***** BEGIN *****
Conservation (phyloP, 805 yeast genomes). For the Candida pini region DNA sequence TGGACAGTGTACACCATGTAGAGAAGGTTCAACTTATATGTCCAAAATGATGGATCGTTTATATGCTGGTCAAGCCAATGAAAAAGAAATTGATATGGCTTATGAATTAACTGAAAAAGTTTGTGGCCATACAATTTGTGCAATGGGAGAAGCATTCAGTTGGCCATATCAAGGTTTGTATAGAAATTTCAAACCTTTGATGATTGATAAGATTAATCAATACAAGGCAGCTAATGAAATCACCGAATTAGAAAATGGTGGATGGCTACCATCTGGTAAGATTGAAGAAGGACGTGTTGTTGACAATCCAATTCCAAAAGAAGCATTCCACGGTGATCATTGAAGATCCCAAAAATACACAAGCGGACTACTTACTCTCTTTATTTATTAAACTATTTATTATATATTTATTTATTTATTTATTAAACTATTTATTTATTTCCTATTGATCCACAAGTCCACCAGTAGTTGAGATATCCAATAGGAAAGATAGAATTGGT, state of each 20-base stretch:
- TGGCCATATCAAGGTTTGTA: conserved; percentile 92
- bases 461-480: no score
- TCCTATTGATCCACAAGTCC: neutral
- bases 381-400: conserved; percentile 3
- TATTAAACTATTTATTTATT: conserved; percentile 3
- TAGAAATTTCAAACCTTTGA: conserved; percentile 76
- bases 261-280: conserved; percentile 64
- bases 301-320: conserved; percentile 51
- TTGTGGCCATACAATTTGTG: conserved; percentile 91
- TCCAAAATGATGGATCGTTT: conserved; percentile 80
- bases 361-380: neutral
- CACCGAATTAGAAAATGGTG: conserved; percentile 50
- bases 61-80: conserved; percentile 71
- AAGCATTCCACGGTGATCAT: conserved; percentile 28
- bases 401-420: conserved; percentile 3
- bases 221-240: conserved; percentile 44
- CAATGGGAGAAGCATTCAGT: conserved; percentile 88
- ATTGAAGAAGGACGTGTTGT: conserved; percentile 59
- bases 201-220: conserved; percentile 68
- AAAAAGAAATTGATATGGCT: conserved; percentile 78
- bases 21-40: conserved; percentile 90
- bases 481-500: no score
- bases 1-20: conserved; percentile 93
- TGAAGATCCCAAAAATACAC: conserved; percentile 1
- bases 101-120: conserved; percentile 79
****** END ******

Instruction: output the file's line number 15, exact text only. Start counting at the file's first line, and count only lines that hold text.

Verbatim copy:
- AAGCATTCCACGGTGATCAT: conserved; percentile 28